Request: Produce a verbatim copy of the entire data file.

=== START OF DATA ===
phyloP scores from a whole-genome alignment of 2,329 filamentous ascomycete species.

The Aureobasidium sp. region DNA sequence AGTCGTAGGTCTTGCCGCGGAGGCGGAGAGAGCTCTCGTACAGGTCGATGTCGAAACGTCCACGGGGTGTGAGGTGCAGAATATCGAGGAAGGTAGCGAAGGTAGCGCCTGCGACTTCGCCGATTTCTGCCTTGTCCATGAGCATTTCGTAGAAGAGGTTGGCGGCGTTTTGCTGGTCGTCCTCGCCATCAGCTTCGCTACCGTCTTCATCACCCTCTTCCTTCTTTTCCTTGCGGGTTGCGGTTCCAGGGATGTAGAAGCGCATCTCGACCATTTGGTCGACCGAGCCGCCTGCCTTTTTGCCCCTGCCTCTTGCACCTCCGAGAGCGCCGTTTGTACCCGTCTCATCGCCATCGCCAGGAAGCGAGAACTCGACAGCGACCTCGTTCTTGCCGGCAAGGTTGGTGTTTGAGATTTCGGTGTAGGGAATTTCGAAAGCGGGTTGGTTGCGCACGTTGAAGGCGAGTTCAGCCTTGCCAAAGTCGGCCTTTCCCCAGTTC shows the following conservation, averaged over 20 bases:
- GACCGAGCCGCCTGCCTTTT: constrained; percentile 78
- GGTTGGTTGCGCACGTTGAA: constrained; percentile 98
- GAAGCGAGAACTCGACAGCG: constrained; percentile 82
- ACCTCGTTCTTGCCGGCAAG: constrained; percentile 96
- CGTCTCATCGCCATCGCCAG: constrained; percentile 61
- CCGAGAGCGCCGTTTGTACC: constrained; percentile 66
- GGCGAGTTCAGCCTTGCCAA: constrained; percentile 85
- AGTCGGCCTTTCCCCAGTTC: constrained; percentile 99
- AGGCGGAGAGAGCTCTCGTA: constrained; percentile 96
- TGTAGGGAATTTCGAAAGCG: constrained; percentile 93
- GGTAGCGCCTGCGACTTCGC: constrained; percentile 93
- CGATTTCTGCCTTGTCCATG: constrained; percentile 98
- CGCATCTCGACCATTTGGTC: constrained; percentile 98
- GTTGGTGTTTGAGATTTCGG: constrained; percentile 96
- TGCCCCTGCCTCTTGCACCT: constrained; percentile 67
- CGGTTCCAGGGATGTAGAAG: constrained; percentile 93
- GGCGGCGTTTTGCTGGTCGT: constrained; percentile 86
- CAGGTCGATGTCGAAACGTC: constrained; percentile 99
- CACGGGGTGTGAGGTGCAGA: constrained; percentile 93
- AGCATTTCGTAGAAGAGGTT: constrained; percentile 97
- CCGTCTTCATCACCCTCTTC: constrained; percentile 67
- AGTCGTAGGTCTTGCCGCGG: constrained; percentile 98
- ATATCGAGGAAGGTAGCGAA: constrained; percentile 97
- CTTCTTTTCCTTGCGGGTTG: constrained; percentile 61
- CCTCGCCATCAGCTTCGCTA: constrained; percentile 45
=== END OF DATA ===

phyloP scores from a whole-genome alignment of 2,329 filamentous ascomycete species.

The Aureobasidium sp. region DNA sequence AGTCGTAGGTCTTGCCGCGGAGGCGGAGAGAGCTCTCGTACAGGTCGATGTCGAAACGTCCACGGGGTGTGAGGTGCAGAATATCGAGGAAGGTAGCGAAGGTAGCGCCTGCGACTTCGCCGATTTCTGCCTTGTCCATGAGCATTTCGTAGAAGAGGTTGGCGGCGTTTTGCTGGTCGTCCTCGCCATCAGCTTCGCTACCGTCTTCATCACCCTCTTCCTTCTTTTCCTTGCGGGTTGCGGTTCCAGGGATGTAGAAGCGCATCTCGACCATTTGGTCGACCGAGCCGCCTGCCTTTTTGCCCCTGCCTCTTGCACCTCCGAGAGCGCCGTTTGTACCCGTCTCATCGCCATCGCCAGGAAGCGAGAACTCGACAGCGACCTCGTTCTTGCCGGCAAGGTTGGTGTTTGAGATTTCGGTGTAGGGAATTTCGAAAGCGGGTTGGTTGCGCACGTTGAAGGCGAGTTCAGCCTTGCCAAAGTCGGCCTTTCCCCAGTTC shows the following conservation, averaged over 20 bases:
- GACCGAGCCGCCTGCCTTTT: constrained; percentile 78
- GGTTGGTTGCGCACGTTGAA: constrained; percentile 98
- GAAGCGAGAACTCGACAGCG: constrained; percentile 82
- ACCTCGTTCTTGCCGGCAAG: constrained; percentile 96
- CGTCTCATCGCCATCGCCAG: constrained; percentile 61
- CCGAGAGCGCCGTTTGTACC: constrained; percentile 66
- GGCGAGTTCAGCCTTGCCAA: constrained; percentile 85
- AGTCGGCCTTTCCCCAGTTC: constrained; percentile 99
- AGGCGGAGAGAGCTCTCGTA: constrained; percentile 96
- TGTAGGGAATTTCGAAAGCG: constrained; percentile 93
- GGTAGCGCCTGCGACTTCGC: constrained; percentile 93
- CGATTTCTGCCTTGTCCATG: constrained; percentile 98
- CGCATCTCGACCATTTGGTC: constrained; percentile 98
- GTTGGTGTTTGAGATTTCGG: constrained; percentile 96
- TGCCCCTGCCTCTTGCACCT: constrained; percentile 67
- CGGTTCCAGGGATGTAGAAG: constrained; percentile 93
- GGCGGCGTTTTGCTGGTCGT: constrained; percentile 86
- CAGGTCGATGTCGAAACGTC: constrained; percentile 99
- CACGGGGTGTGAGGTGCAGA: constrained; percentile 93
- AGCATTTCGTAGAAGAGGTT: constrained; percentile 97
- CCGTCTTCATCACCCTCTTC: constrained; percentile 67
- AGTCGTAGGTCTTGCCGCGG: constrained; percentile 98
- ATATCGAGGAAGGTAGCGAA: constrained; percentile 97
- CTTCTTTTCCTTGCGGGTTG: constrained; percentile 61
- CCTCGCCATCAGCTTCGCTA: constrained; percentile 45